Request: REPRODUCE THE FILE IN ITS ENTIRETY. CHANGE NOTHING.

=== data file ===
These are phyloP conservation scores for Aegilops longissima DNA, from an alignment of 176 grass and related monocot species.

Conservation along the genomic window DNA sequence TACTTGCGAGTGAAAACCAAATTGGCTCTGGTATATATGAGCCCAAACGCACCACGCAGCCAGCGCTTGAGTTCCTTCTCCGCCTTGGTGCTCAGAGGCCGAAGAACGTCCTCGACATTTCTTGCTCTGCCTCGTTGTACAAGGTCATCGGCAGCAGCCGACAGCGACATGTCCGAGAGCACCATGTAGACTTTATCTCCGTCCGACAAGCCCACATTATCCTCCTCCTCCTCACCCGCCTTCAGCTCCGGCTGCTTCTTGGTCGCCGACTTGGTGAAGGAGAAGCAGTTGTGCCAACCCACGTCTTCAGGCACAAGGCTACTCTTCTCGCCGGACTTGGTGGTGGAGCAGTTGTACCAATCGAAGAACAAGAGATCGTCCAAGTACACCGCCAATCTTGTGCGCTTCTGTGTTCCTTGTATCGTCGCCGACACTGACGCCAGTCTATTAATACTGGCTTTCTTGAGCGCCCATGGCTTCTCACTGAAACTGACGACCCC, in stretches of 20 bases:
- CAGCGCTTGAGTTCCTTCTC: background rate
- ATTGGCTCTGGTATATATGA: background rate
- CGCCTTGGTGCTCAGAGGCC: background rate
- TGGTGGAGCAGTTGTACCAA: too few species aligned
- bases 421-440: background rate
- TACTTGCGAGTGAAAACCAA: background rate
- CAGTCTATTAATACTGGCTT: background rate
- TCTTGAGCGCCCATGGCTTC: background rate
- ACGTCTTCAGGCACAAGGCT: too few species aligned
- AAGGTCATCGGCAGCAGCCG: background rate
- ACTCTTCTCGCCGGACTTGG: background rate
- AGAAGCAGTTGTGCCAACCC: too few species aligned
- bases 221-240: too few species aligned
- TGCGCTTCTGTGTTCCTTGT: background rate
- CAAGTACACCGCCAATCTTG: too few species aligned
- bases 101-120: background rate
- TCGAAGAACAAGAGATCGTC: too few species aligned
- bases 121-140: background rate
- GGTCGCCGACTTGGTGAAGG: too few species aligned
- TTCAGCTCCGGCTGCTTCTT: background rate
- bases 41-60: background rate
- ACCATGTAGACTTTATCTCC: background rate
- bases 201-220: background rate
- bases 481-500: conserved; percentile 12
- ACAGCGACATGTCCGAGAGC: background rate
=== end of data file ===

These are phyloP conservation scores for Aegilops longissima DNA, from an alignment of 176 grass and related monocot species.

Conservation along the genomic window DNA sequence TACTTGCGAGTGAAAACCAAATTGGCTCTGGTATATATGAGCCCAAACGCACCACGCAGCCAGCGCTTGAGTTCCTTCTCCGCCTTGGTGCTCAGAGGCCGAAGAACGTCCTCGACATTTCTTGCTCTGCCTCGTTGTACAAGGTCATCGGCAGCAGCCGACAGCGACATGTCCGAGAGCACCATGTAGACTTTATCTCCGTCCGACAAGCCCACATTATCCTCCTCCTCCTCACCCGCCTTCAGCTCCGGCTGCTTCTTGGTCGCCGACTTGGTGAAGGAGAAGCAGTTGTGCCAACCCACGTCTTCAGGCACAAGGCTACTCTTCTCGCCGGACTTGGTGGTGGAGCAGTTGTACCAATCGAAGAACAAGAGATCGTCCAAGTACACCGCCAATCTTGTGCGCTTCTGTGTTCCTTGTATCGTCGCCGACACTGACGCCAGTCTATTAATACTGGCTTTCTTGAGCGCCCATGGCTTCTCACTGAAACTGACGACCCC, in stretches of 20 bases:
- CAGCGCTTGAGTTCCTTCTC: background rate
- ATTGGCTCTGGTATATATGA: background rate
- CGCCTTGGTGCTCAGAGGCC: background rate
- TGGTGGAGCAGTTGTACCAA: too few species aligned
- bases 421-440: background rate
- TACTTGCGAGTGAAAACCAA: background rate
- CAGTCTATTAATACTGGCTT: background rate
- TCTTGAGCGCCCATGGCTTC: background rate
- ACGTCTTCAGGCACAAGGCT: too few species aligned
- AAGGTCATCGGCAGCAGCCG: background rate
- ACTCTTCTCGCCGGACTTGG: background rate
- AGAAGCAGTTGTGCCAACCC: too few species aligned
- bases 221-240: too few species aligned
- TGCGCTTCTGTGTTCCTTGT: background rate
- CAAGTACACCGCCAATCTTG: too few species aligned
- bases 101-120: background rate
- TCGAAGAACAAGAGATCGTC: too few species aligned
- bases 121-140: background rate
- GGTCGCCGACTTGGTGAAGG: too few species aligned
- TTCAGCTCCGGCTGCTTCTT: background rate
- bases 41-60: background rate
- ACCATGTAGACTTTATCTCC: background rate
- bases 201-220: background rate
- bases 481-500: conserved; percentile 12
- ACAGCGACATGTCCGAGAGC: background rate